In a couple of months, Route 66 turns 90 years old. And here in Tulsa, there's a new push to save some businesses along the ‘Mother Road.’
Oklahoma is one of only eight states to have part of the historic road run through it.
Chicago’s famous Buckingham Fountain is the start of Route 66. From there, it’s southwest through Illinois, Missouri, a corner of Kansas, into Oklahoma, through Texas, New Mexico and Arizona before ending at the Pacific Ocean in California – the end of the road is an iconic sign at the landmark Santa Monica Pier.
In Tulsa, the road is being called one of our greatest assets, as 400 miles – the nation’s longest drivable stretch of Route 66 – cuts through Oklahoma and the heart of our city.
Old gas stations are now markets, bars and music venues; and auto service shops have been transformed into new businesses.
Route 66 historian, Michael Wallis, said, “What’s happening now is exactly what I've wanted to see all along.”
But, Wallis said Tulsa needs to keep the momentum going.
“The road should not be romanticized. It’s not just about nostalgia,” he said.
The long stretch of Americana has been underestimated, and only really kept alive, he said, by the foreign traveler; but, there’s finally a shift.
Wallis said, “And the proof is in the pudding if you look at the towns that have come back to life.”
Albuquerque is one of the up and coming success stories, similar to Tulsa.
A study on Route 66 shows Mother Road travelers spend $38 million a year. In the eight states it runs through, there are close to 2,000 jobs. And those driving it are referred to as Heritage Travelers - they stay longer and spend more money.
“Tourism is about three times a day – breakfast, lunch and dinner. And when you can put those together and cap it with a hotel stay, that’s when you get the big economic impact from tourism,” said Amy Webb with the National Trust for Historic Preservation.
But in Tulsa, the only way you actually know you're on Route 66 is by a few scattered way-finding signs and aging plaques built into sidewalks. That’s what many travelers say deter them from stopping at a certain place along the drive - lack of signage and marketing.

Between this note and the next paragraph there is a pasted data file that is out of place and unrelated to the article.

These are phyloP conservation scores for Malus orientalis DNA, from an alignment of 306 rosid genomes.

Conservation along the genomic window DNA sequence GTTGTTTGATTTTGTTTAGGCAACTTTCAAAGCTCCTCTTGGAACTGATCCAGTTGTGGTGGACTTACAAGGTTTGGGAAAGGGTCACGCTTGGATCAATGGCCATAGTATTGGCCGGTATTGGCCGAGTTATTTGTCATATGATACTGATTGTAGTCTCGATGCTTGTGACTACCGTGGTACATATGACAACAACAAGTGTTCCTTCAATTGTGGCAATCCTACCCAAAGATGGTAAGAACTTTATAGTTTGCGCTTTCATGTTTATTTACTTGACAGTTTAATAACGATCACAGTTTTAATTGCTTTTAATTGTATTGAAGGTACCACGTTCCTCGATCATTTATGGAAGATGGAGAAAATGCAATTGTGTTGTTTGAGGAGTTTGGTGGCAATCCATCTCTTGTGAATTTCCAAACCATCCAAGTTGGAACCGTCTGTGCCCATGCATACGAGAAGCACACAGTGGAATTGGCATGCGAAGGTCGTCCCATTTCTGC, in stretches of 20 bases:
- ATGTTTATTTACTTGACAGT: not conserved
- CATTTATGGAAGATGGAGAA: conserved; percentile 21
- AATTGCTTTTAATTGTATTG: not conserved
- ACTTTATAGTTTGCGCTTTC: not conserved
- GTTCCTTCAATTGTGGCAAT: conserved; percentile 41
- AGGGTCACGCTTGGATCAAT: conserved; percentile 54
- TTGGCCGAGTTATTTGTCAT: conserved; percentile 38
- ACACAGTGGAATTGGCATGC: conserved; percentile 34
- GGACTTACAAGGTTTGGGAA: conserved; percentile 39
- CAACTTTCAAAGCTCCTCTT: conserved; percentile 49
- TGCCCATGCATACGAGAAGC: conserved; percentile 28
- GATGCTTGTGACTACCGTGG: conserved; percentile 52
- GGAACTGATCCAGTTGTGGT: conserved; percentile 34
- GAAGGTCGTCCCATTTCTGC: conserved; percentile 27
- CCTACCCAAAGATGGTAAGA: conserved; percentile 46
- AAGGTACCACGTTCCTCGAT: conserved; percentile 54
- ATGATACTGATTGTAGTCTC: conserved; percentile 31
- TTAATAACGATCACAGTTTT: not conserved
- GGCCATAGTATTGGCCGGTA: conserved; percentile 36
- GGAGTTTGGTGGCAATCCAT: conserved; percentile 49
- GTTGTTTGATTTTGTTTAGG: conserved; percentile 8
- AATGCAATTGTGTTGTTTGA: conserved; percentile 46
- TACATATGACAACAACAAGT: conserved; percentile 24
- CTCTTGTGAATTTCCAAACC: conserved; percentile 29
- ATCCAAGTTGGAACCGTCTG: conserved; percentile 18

They want to find history and they want to find it in good shape.
Kaisa Barthuli with the National Park Service said, “They may seem invisible now, they may be vacant and may not have been in use for the last 30 years. A lot may not remember when it had life in it or when it was operating.”
Like the original bridge built across the river before Route 66 was an official road. Wallis believed there was potential for it; instead, it’s locked up, overgrown and crumbling away.
The city just announced the formation of a Route 66 commission; its goals are everything from marketing to supporting new business.
J.L. Lewis, the former owner of Leon's Sports Bar, has a vision for an empty plot of land on the route - officially 11th Street in Tulsa.
"We see Route 66 as something new and fresh for Tulsa, and something that will give it a cool identity," he said.
The Fuel 66 Food Truck park project will convert an old building into a bar, space for up to six food trucks with patio seating around it, and outdoor movie screens.
Lewis said, "The business owners are here, and property owners are here, and if we can get something started it will give it some real momentum."
Obvious signs that the city is recognizing the value of something that has been here all along.
As for the Route 66 commission, the 15 members are supposed to be appointed and announced this month. The city approved a $200,000 annual budget for it.
The $20 million Route 66 experience, which will be located by Cyrus Avery Plaza, plans to break ground in early 2017.